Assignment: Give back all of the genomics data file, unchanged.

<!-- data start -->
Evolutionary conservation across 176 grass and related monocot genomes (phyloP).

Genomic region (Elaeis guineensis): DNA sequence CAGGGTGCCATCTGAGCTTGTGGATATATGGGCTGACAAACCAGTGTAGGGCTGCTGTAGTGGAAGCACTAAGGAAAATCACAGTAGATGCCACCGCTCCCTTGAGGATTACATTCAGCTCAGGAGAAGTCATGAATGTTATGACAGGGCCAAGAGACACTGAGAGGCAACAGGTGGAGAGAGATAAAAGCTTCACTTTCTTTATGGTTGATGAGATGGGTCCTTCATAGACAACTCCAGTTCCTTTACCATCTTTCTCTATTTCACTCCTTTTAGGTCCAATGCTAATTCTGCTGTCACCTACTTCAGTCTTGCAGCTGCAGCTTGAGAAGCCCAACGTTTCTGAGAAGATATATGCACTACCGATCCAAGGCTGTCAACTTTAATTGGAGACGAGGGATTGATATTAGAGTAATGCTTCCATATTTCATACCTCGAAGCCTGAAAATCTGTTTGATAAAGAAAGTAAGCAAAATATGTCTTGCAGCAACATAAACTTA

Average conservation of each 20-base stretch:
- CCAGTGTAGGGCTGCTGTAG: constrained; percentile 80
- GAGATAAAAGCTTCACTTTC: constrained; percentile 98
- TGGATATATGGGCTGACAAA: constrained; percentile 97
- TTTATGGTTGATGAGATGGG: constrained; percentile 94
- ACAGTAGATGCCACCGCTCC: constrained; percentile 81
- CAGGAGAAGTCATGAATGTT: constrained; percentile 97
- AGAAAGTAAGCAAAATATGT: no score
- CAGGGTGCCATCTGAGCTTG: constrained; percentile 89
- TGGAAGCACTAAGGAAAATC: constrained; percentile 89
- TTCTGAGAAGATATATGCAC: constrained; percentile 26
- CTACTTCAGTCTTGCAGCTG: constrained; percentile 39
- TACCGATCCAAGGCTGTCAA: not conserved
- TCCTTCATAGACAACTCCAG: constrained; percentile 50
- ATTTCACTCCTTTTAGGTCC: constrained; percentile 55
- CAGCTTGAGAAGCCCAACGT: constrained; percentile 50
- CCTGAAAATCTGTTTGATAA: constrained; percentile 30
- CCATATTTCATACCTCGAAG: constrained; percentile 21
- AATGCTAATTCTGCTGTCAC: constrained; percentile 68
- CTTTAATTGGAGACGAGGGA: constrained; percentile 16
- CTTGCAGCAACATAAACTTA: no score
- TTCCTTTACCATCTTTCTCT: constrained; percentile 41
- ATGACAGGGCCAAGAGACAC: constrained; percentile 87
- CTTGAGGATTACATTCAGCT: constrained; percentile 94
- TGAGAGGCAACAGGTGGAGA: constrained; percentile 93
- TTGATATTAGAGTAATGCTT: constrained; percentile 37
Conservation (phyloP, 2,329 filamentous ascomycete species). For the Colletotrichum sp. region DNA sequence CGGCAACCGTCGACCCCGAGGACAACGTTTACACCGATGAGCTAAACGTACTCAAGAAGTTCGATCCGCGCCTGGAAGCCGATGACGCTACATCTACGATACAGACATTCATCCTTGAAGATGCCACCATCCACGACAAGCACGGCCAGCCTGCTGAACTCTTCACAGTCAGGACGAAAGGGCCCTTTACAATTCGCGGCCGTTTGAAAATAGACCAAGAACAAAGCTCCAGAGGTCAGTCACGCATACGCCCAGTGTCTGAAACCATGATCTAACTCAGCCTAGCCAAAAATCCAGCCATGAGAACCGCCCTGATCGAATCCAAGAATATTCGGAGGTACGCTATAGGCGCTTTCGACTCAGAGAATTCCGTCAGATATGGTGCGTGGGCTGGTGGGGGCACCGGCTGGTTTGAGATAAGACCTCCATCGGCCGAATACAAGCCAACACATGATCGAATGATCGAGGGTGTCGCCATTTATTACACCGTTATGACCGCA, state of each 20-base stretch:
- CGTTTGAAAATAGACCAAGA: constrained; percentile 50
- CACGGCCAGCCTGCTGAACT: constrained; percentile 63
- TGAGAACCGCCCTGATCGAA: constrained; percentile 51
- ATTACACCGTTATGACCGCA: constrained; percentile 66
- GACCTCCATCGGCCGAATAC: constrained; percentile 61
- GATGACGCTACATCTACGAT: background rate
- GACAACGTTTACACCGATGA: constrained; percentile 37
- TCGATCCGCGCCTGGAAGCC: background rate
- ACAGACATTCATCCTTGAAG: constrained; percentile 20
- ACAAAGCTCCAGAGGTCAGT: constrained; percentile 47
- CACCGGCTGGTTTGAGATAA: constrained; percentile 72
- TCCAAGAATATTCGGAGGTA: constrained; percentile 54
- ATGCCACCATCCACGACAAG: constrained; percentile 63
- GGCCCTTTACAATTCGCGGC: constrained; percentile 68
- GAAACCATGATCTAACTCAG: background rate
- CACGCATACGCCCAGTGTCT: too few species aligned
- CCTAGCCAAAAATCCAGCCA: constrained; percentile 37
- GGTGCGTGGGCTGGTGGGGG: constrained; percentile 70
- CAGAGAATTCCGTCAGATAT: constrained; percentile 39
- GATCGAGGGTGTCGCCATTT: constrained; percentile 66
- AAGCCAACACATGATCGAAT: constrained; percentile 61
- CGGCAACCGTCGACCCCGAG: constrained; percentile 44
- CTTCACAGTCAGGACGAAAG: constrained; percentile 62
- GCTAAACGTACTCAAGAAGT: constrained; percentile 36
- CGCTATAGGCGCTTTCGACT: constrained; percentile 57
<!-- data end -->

Evolutionary conservation across 176 grass and related monocot genomes (phyloP).

Genomic region (Elaeis guineensis): DNA sequence CAGGGTGCCATCTGAGCTTGTGGATATATGGGCTGACAAACCAGTGTAGGGCTGCTGTAGTGGAAGCACTAAGGAAAATCACAGTAGATGCCACCGCTCCCTTGAGGATTACATTCAGCTCAGGAGAAGTCATGAATGTTATGACAGGGCCAAGAGACACTGAGAGGCAACAGGTGGAGAGAGATAAAAGCTTCACTTTCTTTATGGTTGATGAGATGGGTCCTTCATAGACAACTCCAGTTCCTTTACCATCTTTCTCTATTTCACTCCTTTTAGGTCCAATGCTAATTCTGCTGTCACCTACTTCAGTCTTGCAGCTGCAGCTTGAGAAGCCCAACGTTTCTGAGAAGATATATGCACTACCGATCCAAGGCTGTCAACTTTAATTGGAGACGAGGGATTGATATTAGAGTAATGCTTCCATATTTCATACCTCGAAGCCTGAAAATCTGTTTGATAAAGAAAGTAAGCAAAATATGTCTTGCAGCAACATAAACTTA

Average conservation of each 20-base stretch:
- CCAGTGTAGGGCTGCTGTAG: constrained; percentile 80
- GAGATAAAAGCTTCACTTTC: constrained; percentile 98
- TGGATATATGGGCTGACAAA: constrained; percentile 97
- TTTATGGTTGATGAGATGGG: constrained; percentile 94
- ACAGTAGATGCCACCGCTCC: constrained; percentile 81
- CAGGAGAAGTCATGAATGTT: constrained; percentile 97
- AGAAAGTAAGCAAAATATGT: no score
- CAGGGTGCCATCTGAGCTTG: constrained; percentile 89
- TGGAAGCACTAAGGAAAATC: constrained; percentile 89
- TTCTGAGAAGATATATGCAC: constrained; percentile 26
- CTACTTCAGTCTTGCAGCTG: constrained; percentile 39
- TACCGATCCAAGGCTGTCAA: not conserved
- TCCTTCATAGACAACTCCAG: constrained; percentile 50
- ATTTCACTCCTTTTAGGTCC: constrained; percentile 55
- CAGCTTGAGAAGCCCAACGT: constrained; percentile 50
- CCTGAAAATCTGTTTGATAA: constrained; percentile 30
- CCATATTTCATACCTCGAAG: constrained; percentile 21
- AATGCTAATTCTGCTGTCAC: constrained; percentile 68
- CTTTAATTGGAGACGAGGGA: constrained; percentile 16
- CTTGCAGCAACATAAACTTA: no score
- TTCCTTTACCATCTTTCTCT: constrained; percentile 41
- ATGACAGGGCCAAGAGACAC: constrained; percentile 87
- CTTGAGGATTACATTCAGCT: constrained; percentile 94
- TGAGAGGCAACAGGTGGAGA: constrained; percentile 93
- TTGATATTAGAGTAATGCTT: constrained; percentile 37
Conservation (phyloP, 2,329 filamentous ascomycete species). For the Colletotrichum sp. region DNA sequence CGGCAACCGTCGACCCCGAGGACAACGTTTACACCGATGAGCTAAACGTACTCAAGAAGTTCGATCCGCGCCTGGAAGCCGATGACGCTACATCTACGATACAGACATTCATCCTTGAAGATGCCACCATCCACGACAAGCACGGCCAGCCTGCTGAACTCTTCACAGTCAGGACGAAAGGGCCCTTTACAATTCGCGGCCGTTTGAAAATAGACCAAGAACAAAGCTCCAGAGGTCAGTCACGCATACGCCCAGTGTCTGAAACCATGATCTAACTCAGCCTAGCCAAAAATCCAGCCATGAGAACCGCCCTGATCGAATCCAAGAATATTCGGAGGTACGCTATAGGCGCTTTCGACTCAGAGAATTCCGTCAGATATGGTGCGTGGGCTGGTGGGGGCACCGGCTGGTTTGAGATAAGACCTCCATCGGCCGAATACAAGCCAACACATGATCGAATGATCGAGGGTGTCGCCATTTATTACACCGTTATGACCGCA, state of each 20-base stretch:
- CGTTTGAAAATAGACCAAGA: constrained; percentile 50
- CACGGCCAGCCTGCTGAACT: constrained; percentile 63
- TGAGAACCGCCCTGATCGAA: constrained; percentile 51
- ATTACACCGTTATGACCGCA: constrained; percentile 66
- GACCTCCATCGGCCGAATAC: constrained; percentile 61
- GATGACGCTACATCTACGAT: background rate
- GACAACGTTTACACCGATGA: constrained; percentile 37
- TCGATCCGCGCCTGGAAGCC: background rate
- ACAGACATTCATCCTTGAAG: constrained; percentile 20
- ACAAAGCTCCAGAGGTCAGT: constrained; percentile 47
- CACCGGCTGGTTTGAGATAA: constrained; percentile 72
- TCCAAGAATATTCGGAGGTA: constrained; percentile 54
- ATGCCACCATCCACGACAAG: constrained; percentile 63
- GGCCCTTTACAATTCGCGGC: constrained; percentile 68
- GAAACCATGATCTAACTCAG: background rate
- CACGCATACGCCCAGTGTCT: too few species aligned
- CCTAGCCAAAAATCCAGCCA: constrained; percentile 37
- GGTGCGTGGGCTGGTGGGGG: constrained; percentile 70
- CAGAGAATTCCGTCAGATAT: constrained; percentile 39
- GATCGAGGGTGTCGCCATTT: constrained; percentile 66
- AAGCCAACACATGATCGAAT: constrained; percentile 61
- CGGCAACCGTCGACCCCGAG: constrained; percentile 44
- CTTCACAGTCAGGACGAAAG: constrained; percentile 62
- GCTAAACGTACTCAAGAAGT: constrained; percentile 36
- CGCTATAGGCGCTTTCGACT: constrained; percentile 57